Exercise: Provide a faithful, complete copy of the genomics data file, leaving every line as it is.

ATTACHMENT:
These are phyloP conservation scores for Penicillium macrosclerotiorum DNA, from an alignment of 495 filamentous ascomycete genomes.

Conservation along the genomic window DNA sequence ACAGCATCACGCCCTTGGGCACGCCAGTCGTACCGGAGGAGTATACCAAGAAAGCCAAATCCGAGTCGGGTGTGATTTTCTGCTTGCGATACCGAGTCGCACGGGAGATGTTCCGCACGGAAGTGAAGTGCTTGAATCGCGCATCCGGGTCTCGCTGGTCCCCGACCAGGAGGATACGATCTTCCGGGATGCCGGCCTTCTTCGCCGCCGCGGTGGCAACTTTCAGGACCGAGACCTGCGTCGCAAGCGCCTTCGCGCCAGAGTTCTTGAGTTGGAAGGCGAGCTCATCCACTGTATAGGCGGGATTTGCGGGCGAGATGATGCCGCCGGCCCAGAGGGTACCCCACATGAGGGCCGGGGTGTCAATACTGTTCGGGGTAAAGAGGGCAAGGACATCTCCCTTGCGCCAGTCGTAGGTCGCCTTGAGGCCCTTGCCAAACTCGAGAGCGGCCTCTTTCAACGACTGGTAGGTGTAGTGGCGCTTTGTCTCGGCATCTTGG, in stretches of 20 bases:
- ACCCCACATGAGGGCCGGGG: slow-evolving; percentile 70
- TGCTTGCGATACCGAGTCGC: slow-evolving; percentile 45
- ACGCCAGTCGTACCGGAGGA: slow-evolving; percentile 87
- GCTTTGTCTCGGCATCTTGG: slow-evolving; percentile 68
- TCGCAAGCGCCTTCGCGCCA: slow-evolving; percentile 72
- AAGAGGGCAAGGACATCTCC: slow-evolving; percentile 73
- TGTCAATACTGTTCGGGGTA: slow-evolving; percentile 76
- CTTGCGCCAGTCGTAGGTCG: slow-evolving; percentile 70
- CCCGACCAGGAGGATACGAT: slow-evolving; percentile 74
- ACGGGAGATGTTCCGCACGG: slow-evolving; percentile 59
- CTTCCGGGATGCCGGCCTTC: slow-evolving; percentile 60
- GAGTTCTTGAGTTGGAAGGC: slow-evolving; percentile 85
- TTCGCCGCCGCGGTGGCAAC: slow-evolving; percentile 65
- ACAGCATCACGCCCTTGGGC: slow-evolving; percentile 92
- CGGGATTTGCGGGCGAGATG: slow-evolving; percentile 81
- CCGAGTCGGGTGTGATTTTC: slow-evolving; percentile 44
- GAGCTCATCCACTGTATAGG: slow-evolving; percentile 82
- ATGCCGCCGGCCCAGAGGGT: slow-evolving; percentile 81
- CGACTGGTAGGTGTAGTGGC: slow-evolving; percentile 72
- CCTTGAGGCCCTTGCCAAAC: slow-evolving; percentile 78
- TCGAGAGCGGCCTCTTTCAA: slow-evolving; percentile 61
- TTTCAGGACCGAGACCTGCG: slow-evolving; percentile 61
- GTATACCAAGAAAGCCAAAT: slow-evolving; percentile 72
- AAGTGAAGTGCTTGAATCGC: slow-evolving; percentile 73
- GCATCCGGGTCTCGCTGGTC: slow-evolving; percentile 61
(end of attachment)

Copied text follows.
These are phyloP conservation scores for Penicillium macrosclerotiorum DNA, from an alignment of 495 filamentous ascomycete genomes.

Conservation along the genomic window DNA sequence ACAGCATCACGCCCTTGGGCACGCCAGTCGTACCGGAGGAGTATACCAAGAAAGCCAAATCCGAGTCGGGTGTGATTTTCTGCTTGCGATACCGAGTCGCACGGGAGATGTTCCGCACGGAAGTGAAGTGCTTGAATCGCGCATCCGGGTCTCGCTGGTCCCCGACCAGGAGGATACGATCTTCCGGGATGCCGGCCTTCTTCGCCGCCGCGGTGGCAACTTTCAGGACCGAGACCTGCGTCGCAAGCGCCTTCGCGCCAGAGTTCTTGAGTTGGAAGGCGAGCTCATCCACTGTATAGGCGGGATTTGCGGGCGAGATGATGCCGCCGGCCCAGAGGGTACCCCACATGAGGGCCGGGGTGTCAATACTGTTCGGGGTAAAGAGGGCAAGGACATCTCCCTTGCGCCAGTCGTAGGTCGCCTTGAGGCCCTTGCCAAACTCGAGAGCGGCCTCTTTCAACGACTGGTAGGTGTAGTGGCGCTTTGTCTCGGCATCTTGG, in stretches of 20 bases:
- ACCCCACATGAGGGCCGGGG: slow-evolving; percentile 70
- TGCTTGCGATACCGAGTCGC: slow-evolving; percentile 45
- ACGCCAGTCGTACCGGAGGA: slow-evolving; percentile 87
- GCTTTGTCTCGGCATCTTGG: slow-evolving; percentile 68
- TCGCAAGCGCCTTCGCGCCA: slow-evolving; percentile 72
- AAGAGGGCAAGGACATCTCC: slow-evolving; percentile 73
- TGTCAATACTGTTCGGGGTA: slow-evolving; percentile 76
- CTTGCGCCAGTCGTAGGTCG: slow-evolving; percentile 70
- CCCGACCAGGAGGATACGAT: slow-evolving; percentile 74
- ACGGGAGATGTTCCGCACGG: slow-evolving; percentile 59
- CTTCCGGGATGCCGGCCTTC: slow-evolving; percentile 60
- GAGTTCTTGAGTTGGAAGGC: slow-evolving; percentile 85
- TTCGCCGCCGCGGTGGCAAC: slow-evolving; percentile 65
- ACAGCATCACGCCCTTGGGC: slow-evolving; percentile 92
- CGGGATTTGCGGGCGAGATG: slow-evolving; percentile 81
- CCGAGTCGGGTGTGATTTTC: slow-evolving; percentile 44
- GAGCTCATCCACTGTATAGG: slow-evolving; percentile 82
- ATGCCGCCGGCCCAGAGGGT: slow-evolving; percentile 81
- CGACTGGTAGGTGTAGTGGC: slow-evolving; percentile 72
- CCTTGAGGCCCTTGCCAAAC: slow-evolving; percentile 78
- TCGAGAGCGGCCTCTTTCAA: slow-evolving; percentile 61
- TTTCAGGACCGAGACCTGCG: slow-evolving; percentile 61
- GTATACCAAGAAAGCCAAAT: slow-evolving; percentile 72
- AAGTGAAGTGCTTGAATCGC: slow-evolving; percentile 73
- GCATCCGGGTCTCGCTGGTC: slow-evolving; percentile 61